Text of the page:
If there’s one thing most Marvel fans can agree on, it’s the impeccable casting of Charlie Cox as Daredevil/Matt Murdock. Like Robert Downey Jr. and Hugh Jackman before him, few actors have better inhabited the tormented skin of their superhero counterpart. But Cox was already establishing himself as an acting force to be reckoned with prior to 2015's Daredevil, leaving a trail of memorable performances that culminated in his ongoing MCU role. Five years after Daredevil's cancelation, Cox returned as a Netflix leading man for the service's new original series, Treason. The role of Adam Lawrence, an MI6 agent devoted to protecting his country and family yet harboring the weight of past indiscretions, proves an ideal vehicle for Cox's defining traits as an actor and cements him as more than just a guy in a red devil suit.

What Is 'Treason' About?

Charlie Cox as Adam Lawrence in Netflix limited series 'Treason'
Image via Netflix

Treason is a non-stop espionage thrill ride reminiscent of the BBC classic Spooks, The Night Manager, and Daniel Craig's era of James Bond. After Russian spy Kara (Olga Kurylenko) poisons the head of MI6 (Ciarán Hinds), second-in-command Lawrence is thrust into the intelligence agency's leadership vacuum. And it comes with no shortage of expectations, as Lawrence must balance being Britain's first line of defense with juggling the politics of jealous colleagues, managing a CIA investigation into his loyalties, keeping his wife and children safe, and stopping Kara from using their old love affair to blackmail him.

As Treason's Lawrence, Cox funnels the individual qualities that make him a compelling figure into one role, particularly his earnestness, ferocity, delicacy, and ability to walk the fine line between a good man with noble intentions and a flawed human with ongoing failures. When Treason opens, Lawrence's life is idyllic: a devoted wife, two children, a cushy job, even a fancy house. Cox's performance, naturally, reflects this; Lawrence is relaxed and assured whether he's visiting with his son's classmates or issuing severe orders to his staff. His relationship with his wife Maddy (Oona Chaplin) is tender, and he's playful with his kids. That security quickly falls apart as his past indiscretions catch up with him. The revelation that Kara has secretly engineered his lucrative career, which raises the CIA's suspicions about his allegiances and invites personal betrayal, leaves Lawrence fearful and flailing in the wind. He has no choice except to clear his name, expose the true traitor, and protect those he loves.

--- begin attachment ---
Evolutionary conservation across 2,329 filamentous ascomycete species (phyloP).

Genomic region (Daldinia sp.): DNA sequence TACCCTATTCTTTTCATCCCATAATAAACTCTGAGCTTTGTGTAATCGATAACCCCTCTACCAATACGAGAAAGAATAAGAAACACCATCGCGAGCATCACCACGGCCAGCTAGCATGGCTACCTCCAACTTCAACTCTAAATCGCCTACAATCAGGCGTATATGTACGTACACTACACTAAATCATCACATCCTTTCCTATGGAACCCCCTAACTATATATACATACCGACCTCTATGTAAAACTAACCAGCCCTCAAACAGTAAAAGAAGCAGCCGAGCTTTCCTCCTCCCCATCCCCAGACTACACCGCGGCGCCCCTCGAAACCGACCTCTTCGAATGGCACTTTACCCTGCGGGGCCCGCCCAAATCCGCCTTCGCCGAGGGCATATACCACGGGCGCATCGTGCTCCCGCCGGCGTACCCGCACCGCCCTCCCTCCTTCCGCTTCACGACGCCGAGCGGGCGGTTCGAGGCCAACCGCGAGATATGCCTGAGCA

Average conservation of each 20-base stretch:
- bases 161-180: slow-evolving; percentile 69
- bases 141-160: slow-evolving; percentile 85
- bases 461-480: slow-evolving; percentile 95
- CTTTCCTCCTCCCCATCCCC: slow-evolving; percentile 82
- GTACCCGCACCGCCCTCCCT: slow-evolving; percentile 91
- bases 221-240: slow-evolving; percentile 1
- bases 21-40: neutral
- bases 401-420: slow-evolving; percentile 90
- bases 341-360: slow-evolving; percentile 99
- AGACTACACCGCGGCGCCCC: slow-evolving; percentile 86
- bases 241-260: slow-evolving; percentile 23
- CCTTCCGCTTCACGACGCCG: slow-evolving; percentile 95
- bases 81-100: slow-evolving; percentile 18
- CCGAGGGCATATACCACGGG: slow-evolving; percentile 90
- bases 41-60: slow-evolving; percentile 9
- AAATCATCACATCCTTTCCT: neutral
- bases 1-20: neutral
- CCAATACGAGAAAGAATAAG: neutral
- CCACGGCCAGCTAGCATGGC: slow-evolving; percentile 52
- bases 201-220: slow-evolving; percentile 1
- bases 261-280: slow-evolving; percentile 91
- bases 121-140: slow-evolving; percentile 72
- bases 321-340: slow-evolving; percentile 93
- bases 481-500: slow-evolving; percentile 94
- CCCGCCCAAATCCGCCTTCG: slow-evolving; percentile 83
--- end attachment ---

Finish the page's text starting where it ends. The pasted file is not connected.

Cox Brings Emotional Maturity to His Roles

Image via Netflix

No matter the character or the size of his part, Cox brings emotional maturity to the material. An inherent commitment simmers beneath his body language and expressions, a sense that the actor is reaching deep to find his character's truth and performing with all he has. There's no half-assing it with Cox, at least on the surface. In Daredevil, his resolute and angry tension allows for no doubt concerning Matt's passion for protecting the helpless and redeeming his home, nor the depths of his barely restrained rage. And despite Lawrence's questionable actions in Treason, if the audience is meant to question his devotion to king and country, Cox's natural sincerity makes Lawrence's ultimate integrity a foregone conclusion. He's too good of a person when and where it counts.

This is best exemplified in relation to Lawrence's family. Adam isn't the type to sacrifice his loved ones for the greater good. Rather, he prioritizes them so highly that he commits treason to rescue his kidnapped daughter Ella (Beau Gadsdon). With her life at risk, he can't focus on the larger threat even though he's leading MI6. He keeps secrets from his wife out of shame, fidgeting and staring agitatedly into the middle distance. When he begs Maddy to understand that his love for her has never wavered and his secrets stem from guilt, all of that earlier intensity transforms into something quieter if no less vehement. It's an earnestness rooted in a gentle and steadfast love like Matt Murdock's encounters with Karen Page (Deborah Ann Woll) or Foggy Nelson (Elden Henson).